Close Icon
Chevron down Icon

It is difficult to recognize original design anymore!

Modern chocolate packaging is covered in labels and signs. From promise to keep you healthy to tons of certifications, anything goes to grab the attention of consumers. Shelves are overloaded, while competition is fierce and sometimes ready to cheat and cut corners.

Fortunately, chocolate lovers are more attentive than ever. They read every info on the packaging to the teeth.

Chocolate has long stopped being just a guilty pleasure.

It’s now a status symbol and an expression of core values and beliefs. Something like: “Tell me what chocolate bar you eat and I will tell you who you are.” This sweet treat now reflects someone’s personality. No surprise that consumers want to choose what fits them best.

In the battle to gain consumers’ trust and loyalty, companies invest a lot of money and time on their packaging. Acting as a sales person, this pretty shell speaks volumes about a brand’s values and intentions. But if extra-info are always appreciated by consumers, not everything written on a packaging can be trusted or even makes sense.

Consumers can find a vast range of labels attached on chocolate bars. For example, claims like “artisan”, “handcrafted” or “bean-to-bar” are everywhere now. Even though a little digging is required to prove them true, these labels want to send a specific message to consumers. They have a meaning and make sense.

When it comes to certifications like Fairtrade, Organic and the like, also these labels are open for debate, but they have a meaning and make sense too. Other claims are instead just empty words, used to appeal to very naive consumers.

Here are 4 chocolate labels that mean absolutely nothing, and that consumers should completely ignore when shopping for chocolate:


When we hear the word “natural” what comes to mind are probably foods like apples, tomatoes, mangoes and kale. Something that is found in nature and hasn’t been processed by human hands. Let’s admit it: this is not the exact definition of chocolate. What can be “natural” about a food processed for hours through many machines and with added ingredients?

Nonetheless, we often find this claim on many chocolate bars. Why?

The problem is that the word “natural” is not regulated by law. At least in the U.S., the FDA (Food And Drug Administration) has yet to develop a definition of term natural. Chocolate companies can freely use this word to evoke feelings of “purity” and “health” inside the mind of consumers, and stimulate a purchase. Unfortunately, for how healthy chocolate could be, surely it isn’t all-natural.

If chocolate is made without the addition of colors, artificial flavors, or synthetic substances, a more honest claim could be “All Natural Ingredients”.


To make a food more appealing (and charge more for it) just put the word “fine” before its name. Fine oil, fine wine, fine cheese. Ordinary foods become delicacies thanks to this magic word that evokes “quality” and “luxury” sensations. But on a second thought, fine is another empty word used for marketing purposes. Especially in the chocolate industry, this label doesn’t really add any value.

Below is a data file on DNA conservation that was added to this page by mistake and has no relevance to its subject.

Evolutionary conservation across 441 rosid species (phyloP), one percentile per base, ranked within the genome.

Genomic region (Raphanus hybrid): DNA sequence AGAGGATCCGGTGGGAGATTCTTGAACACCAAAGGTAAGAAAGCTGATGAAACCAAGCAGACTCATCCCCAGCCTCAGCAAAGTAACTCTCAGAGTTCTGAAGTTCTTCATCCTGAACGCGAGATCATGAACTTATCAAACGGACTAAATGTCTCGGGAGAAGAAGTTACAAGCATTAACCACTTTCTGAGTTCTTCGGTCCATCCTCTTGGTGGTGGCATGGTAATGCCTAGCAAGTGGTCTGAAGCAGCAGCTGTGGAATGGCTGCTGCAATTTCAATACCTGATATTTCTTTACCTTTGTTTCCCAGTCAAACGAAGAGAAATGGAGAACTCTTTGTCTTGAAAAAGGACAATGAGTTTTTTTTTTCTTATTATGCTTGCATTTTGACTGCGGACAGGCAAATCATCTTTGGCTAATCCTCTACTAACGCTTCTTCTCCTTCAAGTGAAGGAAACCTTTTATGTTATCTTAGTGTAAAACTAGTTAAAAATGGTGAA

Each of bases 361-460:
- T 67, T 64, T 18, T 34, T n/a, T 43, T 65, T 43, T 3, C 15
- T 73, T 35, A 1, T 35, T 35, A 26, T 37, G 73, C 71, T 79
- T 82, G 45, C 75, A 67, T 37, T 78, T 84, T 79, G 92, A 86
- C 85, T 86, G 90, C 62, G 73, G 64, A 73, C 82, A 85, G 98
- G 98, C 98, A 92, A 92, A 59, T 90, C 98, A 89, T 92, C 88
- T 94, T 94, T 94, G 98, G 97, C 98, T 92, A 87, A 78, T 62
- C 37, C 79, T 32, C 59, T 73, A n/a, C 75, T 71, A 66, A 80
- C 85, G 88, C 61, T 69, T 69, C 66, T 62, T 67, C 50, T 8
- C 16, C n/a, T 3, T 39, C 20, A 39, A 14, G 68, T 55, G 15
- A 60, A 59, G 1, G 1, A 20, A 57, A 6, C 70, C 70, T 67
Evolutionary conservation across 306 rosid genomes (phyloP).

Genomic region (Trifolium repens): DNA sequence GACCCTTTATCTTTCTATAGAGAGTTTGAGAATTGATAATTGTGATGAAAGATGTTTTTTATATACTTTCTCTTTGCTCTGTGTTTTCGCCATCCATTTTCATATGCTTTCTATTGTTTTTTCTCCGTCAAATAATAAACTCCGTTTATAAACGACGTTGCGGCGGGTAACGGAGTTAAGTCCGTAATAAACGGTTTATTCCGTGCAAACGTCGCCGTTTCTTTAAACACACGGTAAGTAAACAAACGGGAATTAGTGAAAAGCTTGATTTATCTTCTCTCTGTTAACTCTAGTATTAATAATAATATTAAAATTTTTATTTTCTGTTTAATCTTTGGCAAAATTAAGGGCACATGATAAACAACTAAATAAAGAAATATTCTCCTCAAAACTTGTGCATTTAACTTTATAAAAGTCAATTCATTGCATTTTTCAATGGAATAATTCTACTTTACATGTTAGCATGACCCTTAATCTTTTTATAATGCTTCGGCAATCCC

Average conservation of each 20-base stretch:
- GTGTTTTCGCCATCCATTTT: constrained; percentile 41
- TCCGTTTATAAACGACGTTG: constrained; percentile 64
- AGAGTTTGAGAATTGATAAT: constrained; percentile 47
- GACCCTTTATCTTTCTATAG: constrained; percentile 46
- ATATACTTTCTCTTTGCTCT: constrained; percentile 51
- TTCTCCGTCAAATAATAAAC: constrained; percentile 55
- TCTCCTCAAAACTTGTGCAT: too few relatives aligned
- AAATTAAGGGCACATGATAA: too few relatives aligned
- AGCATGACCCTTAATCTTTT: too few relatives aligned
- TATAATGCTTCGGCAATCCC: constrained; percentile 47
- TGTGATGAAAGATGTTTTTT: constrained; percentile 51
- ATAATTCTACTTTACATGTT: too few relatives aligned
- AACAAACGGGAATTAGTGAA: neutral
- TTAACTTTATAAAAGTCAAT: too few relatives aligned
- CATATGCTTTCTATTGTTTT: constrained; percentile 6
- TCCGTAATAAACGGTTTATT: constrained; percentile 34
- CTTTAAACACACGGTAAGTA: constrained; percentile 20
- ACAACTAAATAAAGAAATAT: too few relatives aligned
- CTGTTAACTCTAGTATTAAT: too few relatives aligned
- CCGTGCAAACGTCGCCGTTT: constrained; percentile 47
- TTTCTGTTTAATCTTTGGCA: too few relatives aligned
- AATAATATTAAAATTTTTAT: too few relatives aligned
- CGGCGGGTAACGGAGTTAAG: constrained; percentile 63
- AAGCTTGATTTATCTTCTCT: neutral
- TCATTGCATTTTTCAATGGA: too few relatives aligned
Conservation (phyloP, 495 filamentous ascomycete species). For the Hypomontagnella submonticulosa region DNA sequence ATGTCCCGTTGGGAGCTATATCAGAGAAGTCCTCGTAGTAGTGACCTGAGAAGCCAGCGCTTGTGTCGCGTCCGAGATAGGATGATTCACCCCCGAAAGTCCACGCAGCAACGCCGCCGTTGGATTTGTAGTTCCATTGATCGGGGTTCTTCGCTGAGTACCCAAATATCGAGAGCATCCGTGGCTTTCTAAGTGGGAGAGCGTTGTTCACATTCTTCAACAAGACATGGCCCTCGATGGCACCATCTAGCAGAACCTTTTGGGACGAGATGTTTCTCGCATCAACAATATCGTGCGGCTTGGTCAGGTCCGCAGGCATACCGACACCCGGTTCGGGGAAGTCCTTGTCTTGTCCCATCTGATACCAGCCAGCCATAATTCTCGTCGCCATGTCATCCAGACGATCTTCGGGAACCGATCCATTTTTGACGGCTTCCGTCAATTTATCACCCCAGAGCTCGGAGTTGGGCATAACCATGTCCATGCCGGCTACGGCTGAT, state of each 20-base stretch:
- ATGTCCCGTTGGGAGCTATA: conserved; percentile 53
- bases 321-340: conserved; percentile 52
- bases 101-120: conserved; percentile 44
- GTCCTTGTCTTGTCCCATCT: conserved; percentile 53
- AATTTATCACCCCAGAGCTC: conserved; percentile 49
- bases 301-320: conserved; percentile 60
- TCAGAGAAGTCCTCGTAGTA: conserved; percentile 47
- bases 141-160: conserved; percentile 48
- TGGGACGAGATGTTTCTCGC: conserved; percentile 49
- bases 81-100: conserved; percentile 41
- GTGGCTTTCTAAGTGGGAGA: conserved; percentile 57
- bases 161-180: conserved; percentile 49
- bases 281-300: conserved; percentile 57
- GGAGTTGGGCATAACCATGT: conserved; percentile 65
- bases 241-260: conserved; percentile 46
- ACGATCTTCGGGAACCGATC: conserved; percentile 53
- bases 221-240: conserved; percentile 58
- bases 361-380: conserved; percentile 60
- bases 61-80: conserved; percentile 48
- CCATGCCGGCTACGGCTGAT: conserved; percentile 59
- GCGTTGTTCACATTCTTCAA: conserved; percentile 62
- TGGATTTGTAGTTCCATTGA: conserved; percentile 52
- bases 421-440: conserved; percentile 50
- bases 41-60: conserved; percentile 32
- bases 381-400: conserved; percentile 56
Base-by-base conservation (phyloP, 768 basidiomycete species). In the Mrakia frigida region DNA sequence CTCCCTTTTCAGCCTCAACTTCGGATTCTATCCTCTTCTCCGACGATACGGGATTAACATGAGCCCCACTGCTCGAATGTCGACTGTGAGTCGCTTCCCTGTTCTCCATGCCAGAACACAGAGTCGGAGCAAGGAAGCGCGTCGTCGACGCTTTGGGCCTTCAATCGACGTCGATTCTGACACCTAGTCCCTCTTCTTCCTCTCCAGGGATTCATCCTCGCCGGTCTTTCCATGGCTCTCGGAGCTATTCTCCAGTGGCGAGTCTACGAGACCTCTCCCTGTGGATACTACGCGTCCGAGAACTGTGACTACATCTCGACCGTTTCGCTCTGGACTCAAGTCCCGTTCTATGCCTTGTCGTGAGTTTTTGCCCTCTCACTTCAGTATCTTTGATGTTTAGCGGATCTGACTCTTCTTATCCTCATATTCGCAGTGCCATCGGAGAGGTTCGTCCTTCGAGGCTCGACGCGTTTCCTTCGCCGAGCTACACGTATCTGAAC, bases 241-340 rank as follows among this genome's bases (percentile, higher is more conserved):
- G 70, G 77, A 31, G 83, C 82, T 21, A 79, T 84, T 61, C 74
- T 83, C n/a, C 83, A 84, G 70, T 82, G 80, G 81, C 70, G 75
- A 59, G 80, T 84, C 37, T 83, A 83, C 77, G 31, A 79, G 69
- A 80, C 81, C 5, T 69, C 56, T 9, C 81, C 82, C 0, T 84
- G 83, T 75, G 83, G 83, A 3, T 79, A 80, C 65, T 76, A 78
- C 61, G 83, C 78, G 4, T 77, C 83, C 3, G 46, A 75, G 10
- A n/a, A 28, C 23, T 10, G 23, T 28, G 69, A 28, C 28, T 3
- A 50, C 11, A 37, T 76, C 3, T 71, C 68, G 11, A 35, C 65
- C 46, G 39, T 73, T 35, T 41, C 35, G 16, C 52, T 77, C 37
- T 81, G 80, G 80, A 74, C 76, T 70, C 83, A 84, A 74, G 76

YOU MIGHT ALSO LIKE: The Sugar-Free Demand Is Destroying Real Chocolate

If used as a theoretical definition, “fine” is a good word to distinguish mass-produced chocolate from one of higher quality. But when it’s found on a chocolate bar, it is totally meaningless.

Fine doesn’t say if the chocolate is bean-to-bar, handcrafted, where the cacao comes from or the processing method. Who makes chocolate from the beans or uses fine chocolate and artisan processes is happy to use more specific definitions. This word seems to be used when there isn’t much to say about the chocolate itself, which means that the product is probably mediocre.


The popularity of gluten-free diets has brought companies to stick Gluten-Free labels on their products as a badge of honor. This indication can be very useful on other types of foods, but is utterly insignificant for chocolate.

Chocolate consumers have been brainwashed into asking for gluten free chocolate, but there was never gluten in chocolate to begin with.

Gluten is the name for the proteins found in wheat, rye and barley. Any product that doesn’t include wheat in its recipe is free of gluten by default, and chocolate is one of them.

Either it be dark, milk or white, there shouldn’t be any gluten in chocolate unless products with gluten like bread or biscuits are added (or unless big manufacturers decide to add strange ingredients). The presence of a gluten-free label doesn’t mean that a company creates a different product or is more diligent than another company. It just states the obvious.

Companies decide to get certified Gluten Free, to state it on their packaging or to add a “May contain gluten” indication just to avoid legal repercussions.


The market is full of chocolate companies who take pride in their long time expertise. Does it mean that the chocolate is worth the money? Definitely not.

If a company made exceptional chocolate 100 years ago, that might not still hold true today. What once was artisan might have become industrial. Owners and management might have changed too. Quality could have succumbed to quantity. A lot can happen in such a long span of time. Such claim is not even proof of the quality of the ingredients. The company might have made mediocre chocolate for the entire time!

The “long time expertise”  hopes to evoke feelings of “trust” and “reliability” in potential consumers, but what matters is only how the product and the company are today.

Consumers shouldn’t give any importance to these meaningless claims when shopping for chocolate. The best strategy is to look past pretty packaging and appealing marketing claims, and focus on the experience with the actual product instead.

The original article was published at The Chocolate Journalist Blog

Leave a comment